Wednesday, May 30, 2012

Book Review: Bitterblue by Kristin Cashore

Bitterblue (Graceling Realms #3)

Kristin Cashore

Review of Graceling (Graceling Realms #1)

Publication Date: May 1st 2012

Publisher: Dial

Pages: 563

Genre: Fantasy, Young Ault

Eight years after Graceling, Bitterblue is now queen of Monsea. But the influence of her father, a violent psychopath with mind-altering abilities, lives on. Her advisors, who have run things since Leck died, believe in a forward-thinking plan: Pardon all who committed terrible acts under Leck’s reign, and forget anything bad ever happened. But when Bitterblue begins sneaking outside the castle—disguised and alone—to walk the streets of her own city, she starts realizing that the kingdom has been under the thirty-five-year spell of a madman, and the only way to move forward is to revisit the past.

Two thieves, who only steal what has already been stolen, change her life forever. They hold a key to the truth of Leck’s reign. And one of them, with an extreme skill called a Grace that he hasn’t yet identified, holds a key to her heart.

I have been waiting to read Bitterblue for so long that when it was released, I could hardly believe I could actually read it. Then I realized that Kristin Cashore was coming to my alma mater's town and I wasn't there to see her and I became rather upset (I believe I tweeted about it), soon after a close friend of mine from college came to my rescue and vowed to go to the book signing for me and get me Bitterblue, so I waited until I could head up to Chicago and get it from her.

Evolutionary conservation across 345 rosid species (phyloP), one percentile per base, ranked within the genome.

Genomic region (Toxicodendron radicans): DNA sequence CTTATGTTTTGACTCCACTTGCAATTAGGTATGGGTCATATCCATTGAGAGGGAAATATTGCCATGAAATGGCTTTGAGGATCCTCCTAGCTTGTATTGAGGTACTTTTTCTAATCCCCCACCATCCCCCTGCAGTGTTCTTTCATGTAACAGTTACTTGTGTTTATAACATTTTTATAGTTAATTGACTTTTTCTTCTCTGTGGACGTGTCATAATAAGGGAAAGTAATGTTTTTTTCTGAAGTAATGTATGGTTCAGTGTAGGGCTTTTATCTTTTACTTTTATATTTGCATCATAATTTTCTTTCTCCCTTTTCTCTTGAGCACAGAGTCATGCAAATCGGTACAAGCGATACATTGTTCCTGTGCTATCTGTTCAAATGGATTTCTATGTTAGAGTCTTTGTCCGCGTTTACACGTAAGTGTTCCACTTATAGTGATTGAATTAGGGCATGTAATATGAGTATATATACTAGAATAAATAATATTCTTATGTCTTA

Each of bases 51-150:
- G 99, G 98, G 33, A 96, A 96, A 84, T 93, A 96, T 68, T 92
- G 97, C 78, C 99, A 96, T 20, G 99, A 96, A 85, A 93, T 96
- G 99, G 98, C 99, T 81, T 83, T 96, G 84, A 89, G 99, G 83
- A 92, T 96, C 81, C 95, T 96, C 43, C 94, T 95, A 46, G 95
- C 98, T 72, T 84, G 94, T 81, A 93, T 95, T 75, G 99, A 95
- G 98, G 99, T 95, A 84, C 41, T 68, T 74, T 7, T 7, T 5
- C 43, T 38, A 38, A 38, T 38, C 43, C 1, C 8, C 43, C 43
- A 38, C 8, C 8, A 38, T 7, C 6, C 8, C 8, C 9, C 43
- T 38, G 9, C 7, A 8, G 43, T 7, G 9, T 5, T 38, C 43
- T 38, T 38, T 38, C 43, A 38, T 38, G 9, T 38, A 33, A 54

My personalized signed copy of Bitterblue may now be one of the greatest treasures that I own.

Back to the actual book, however, it is just as good as Graceling and Fire, perhaps even better. It takes about eight/nine years after Graceling and possibly around twenty five plus after Fire, and the tie is King Leck, though he is now dead, his legacy continues to affect the land of Monsea. It is a beautiful tale of how much damage Leck had done to Monsea and how damage like that isn't easily fixed.

Queen Bitterblue marks another strong female character Cashore has brought us, but what I like is that she is strong in a different way. She has no Grace or special ability, she is not especially strong or good with a weapon, but instead she uses her mind and loves her people, wanting to help them, but feeling trapped. Her characterization raises my respect for Cashore as she truly felt like a person, rather than a character in a book. She had her own faults, her own little habits, and though she tried her hardest she didn't always win.

The illustrations in Bitterblue are also a fantastic addition to the book. They fit perfectly with the feel of the story, on top of having many new beautiful maps to look at. I also really liked how the book was split up into parts (I am finding this structure more and more in YA books and I have to admit I really like how it ends up working). It helped me to keep track of the timeline in the novel, while separating each focus in the book in a nice way.

I recommend this book to everyone! Okay, maybe not everyone, but it has actually pushed out and above Graceling in my top ten favourite books to read. I'll probably reread it to death like I did Graceling, although I will work hard to keep it in good quality. It is a very well written book, and one of the best "clean up" books I've read in YA (Other "clean up" books include Outside In by Maria V. Snyder, and both Hunger and Lies by Michael Grant).



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